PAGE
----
Top News: Congress to Review Arms Shipments to Saudi Arabia

The US Senate is using new oversight powers for the first time to track American weapons sales to Saudi Arabia. The move signals growing unease on Capitol Hill with the Saudi-led war effort against Houthi rebels in Yemen, a conflict the United Nations says has killed more than 5,700 and forced another 2.3 million from their homes. The oversight effort, initiated by the two senior members of the Senate Foreign Relations Committee, follows an intense lobbying effort by US-based humanitarian aid groups opposed to the pending sale of nearly $1.3 billion in bombs and other warheads to Riyadh. The sale, which the State Department approved last month, is expected to clear congressional hurdles this week. While the Senate will not be able stop the sale, it may force more oversight of arms sales. A State Department official defended the arms sales Thursday, calling it part of US efforts to maintain security and diplomatic ties “that are essential to promoting peace and stability in the Gulf region.” [Foreign Policy, 12/11/2015]



Civil society organizations document 625 torture cases from January to November
Fourteen Egyptian rights organizations, among them the Egyptian Initiative for Personal Rights (EIPR), the Association for the Freedom of Thought and Expression (AFTE), and the Arab Network for Human Rights Information (ANHRI) issued a statement on the occasion of international human rights day condemning Egyptian security forces for committing grave, and often deadly, human rights abuses. In a press conference which took place hours after the statement was issued, the civil society organizations shared documented cases of torture in police stations and forced abductions committed by security personnel, as well as other allegations of rights violations perpetrated by the government. They documented 625 torture cases in Egyptian prisons, including 51 cases of collective torture, between the period of January and November 2015. According to the groups, 37 people died as a result of torture while in custody over the past 11 months. Susan Fayad of El Nadeem Center added that the number of “enforced disappearance” cases over the past year are estimated to be in the hundreds as a result of what she described as “the poor political system” in Egypt. The Ministry of Foreign Affairs also issued a statement on the occasion of human rights day, saying Egypt is fully committed to the International Declaration of Human Rights. [Mada Masr, Aswat Masriya, 12/10/2015]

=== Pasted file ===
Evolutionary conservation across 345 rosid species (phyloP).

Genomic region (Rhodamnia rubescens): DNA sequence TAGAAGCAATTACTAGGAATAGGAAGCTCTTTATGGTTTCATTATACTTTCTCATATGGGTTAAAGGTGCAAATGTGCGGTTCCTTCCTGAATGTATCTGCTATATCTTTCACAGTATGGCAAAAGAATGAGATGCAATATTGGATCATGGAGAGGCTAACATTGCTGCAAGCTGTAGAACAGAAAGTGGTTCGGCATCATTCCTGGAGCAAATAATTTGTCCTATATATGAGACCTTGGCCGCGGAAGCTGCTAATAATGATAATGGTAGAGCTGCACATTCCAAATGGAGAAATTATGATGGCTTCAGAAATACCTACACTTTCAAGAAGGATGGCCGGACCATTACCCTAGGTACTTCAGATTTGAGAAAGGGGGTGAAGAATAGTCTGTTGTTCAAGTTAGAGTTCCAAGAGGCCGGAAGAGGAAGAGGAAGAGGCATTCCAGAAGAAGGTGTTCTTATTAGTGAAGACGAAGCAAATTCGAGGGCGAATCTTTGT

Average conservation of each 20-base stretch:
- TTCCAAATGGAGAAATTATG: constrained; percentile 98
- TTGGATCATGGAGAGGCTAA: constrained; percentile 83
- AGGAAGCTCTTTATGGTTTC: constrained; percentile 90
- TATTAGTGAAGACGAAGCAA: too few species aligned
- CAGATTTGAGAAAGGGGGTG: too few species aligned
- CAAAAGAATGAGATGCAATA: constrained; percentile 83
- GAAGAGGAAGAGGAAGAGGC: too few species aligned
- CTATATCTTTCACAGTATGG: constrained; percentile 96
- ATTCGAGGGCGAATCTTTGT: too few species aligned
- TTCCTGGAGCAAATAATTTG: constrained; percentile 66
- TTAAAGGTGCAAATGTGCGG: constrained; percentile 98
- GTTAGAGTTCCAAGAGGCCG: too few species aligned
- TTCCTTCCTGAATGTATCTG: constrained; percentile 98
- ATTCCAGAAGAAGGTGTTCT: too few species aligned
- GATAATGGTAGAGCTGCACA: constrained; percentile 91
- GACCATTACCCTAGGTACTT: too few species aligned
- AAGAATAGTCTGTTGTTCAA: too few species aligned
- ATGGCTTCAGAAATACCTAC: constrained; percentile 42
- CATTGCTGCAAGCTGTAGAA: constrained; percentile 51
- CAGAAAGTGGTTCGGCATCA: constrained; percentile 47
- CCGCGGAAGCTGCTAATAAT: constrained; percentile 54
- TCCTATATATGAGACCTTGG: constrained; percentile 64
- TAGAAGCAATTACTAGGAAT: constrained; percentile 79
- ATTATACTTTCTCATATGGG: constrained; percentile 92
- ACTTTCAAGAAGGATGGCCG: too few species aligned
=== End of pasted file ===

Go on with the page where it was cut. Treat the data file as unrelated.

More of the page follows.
Egyptian police officer sentenced to five years for beating man to death in Beheira
Damanhour Criminal Court sentenced on Thursday a police officer to five years in prison for beating a citizen to death in May at a police station in Beheira governorate. The court acquitted two other low ranking policemen who were also facing charges in the death of the victim, Sayid al-Kassabry. The sentence can still be appealed. [Ahram Online, Cairo Post, 12/10/2015]

Egypt receives Type-209 submarine from Germany
Egyptian Navy Commander in Chief Rear Admiral Osama Mounir Rabie said Thursday it was a day of honor for Egypt as the first German-Type 209-1400 submarine was launched. Speaking to state news agency MENA, Rabie added that the submarine was a technologically advanced addition to the Egyptian navy, further boosting its ability to maintain Egyptian national security at sea. “We are satisfied with the high-tech submarine, it is an addition to the potential of the Egyptian naval forces, and we can use it to protect our borders and coasts,” he said. Egypt has purchased a total of four submarines of the same type. Egyptian naval officers are currently in Germany to receive training on the use of the submarine according to a statement released by the official Spokesman for the Armed Forces. [Ahram Online, MENA, SIS, Cairo Post, 12/10/2015]

Riyadh talks are ‘step towards activating unified voice of Syrian opposition’ says Egypt